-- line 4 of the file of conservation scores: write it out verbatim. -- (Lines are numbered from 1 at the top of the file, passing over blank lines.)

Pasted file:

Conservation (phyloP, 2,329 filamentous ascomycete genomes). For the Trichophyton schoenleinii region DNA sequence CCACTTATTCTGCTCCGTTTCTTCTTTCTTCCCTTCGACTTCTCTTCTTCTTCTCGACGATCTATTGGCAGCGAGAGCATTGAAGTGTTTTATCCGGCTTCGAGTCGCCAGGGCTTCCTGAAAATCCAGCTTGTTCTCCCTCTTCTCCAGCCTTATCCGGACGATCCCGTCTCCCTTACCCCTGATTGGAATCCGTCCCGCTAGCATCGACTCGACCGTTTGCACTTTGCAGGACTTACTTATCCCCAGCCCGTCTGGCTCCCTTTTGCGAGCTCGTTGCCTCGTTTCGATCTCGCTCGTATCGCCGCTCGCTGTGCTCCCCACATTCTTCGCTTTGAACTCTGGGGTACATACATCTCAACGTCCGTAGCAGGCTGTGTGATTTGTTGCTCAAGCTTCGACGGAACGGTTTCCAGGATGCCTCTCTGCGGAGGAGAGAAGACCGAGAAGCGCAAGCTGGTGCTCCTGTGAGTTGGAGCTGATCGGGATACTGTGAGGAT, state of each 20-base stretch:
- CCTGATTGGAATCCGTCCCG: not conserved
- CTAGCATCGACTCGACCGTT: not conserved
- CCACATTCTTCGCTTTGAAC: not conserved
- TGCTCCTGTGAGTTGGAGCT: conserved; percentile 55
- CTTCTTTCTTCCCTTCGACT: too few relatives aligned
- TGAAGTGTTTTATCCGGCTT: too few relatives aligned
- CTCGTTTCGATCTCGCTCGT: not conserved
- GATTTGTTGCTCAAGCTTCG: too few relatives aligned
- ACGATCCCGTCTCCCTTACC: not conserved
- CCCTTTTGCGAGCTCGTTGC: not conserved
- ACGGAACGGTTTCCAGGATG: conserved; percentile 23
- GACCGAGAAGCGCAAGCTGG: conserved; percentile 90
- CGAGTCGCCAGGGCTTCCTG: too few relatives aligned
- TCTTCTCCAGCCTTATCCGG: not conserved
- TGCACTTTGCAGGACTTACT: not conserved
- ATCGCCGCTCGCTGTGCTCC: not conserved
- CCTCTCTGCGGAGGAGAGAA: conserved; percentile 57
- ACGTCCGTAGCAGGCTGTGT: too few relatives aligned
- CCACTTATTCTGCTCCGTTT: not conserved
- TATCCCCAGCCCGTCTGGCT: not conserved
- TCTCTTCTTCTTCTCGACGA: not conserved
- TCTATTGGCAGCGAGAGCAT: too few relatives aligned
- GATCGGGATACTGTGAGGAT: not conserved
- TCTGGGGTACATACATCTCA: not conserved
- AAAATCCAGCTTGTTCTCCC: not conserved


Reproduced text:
- CCACATTCTTCGCTTTGAAC: not conserved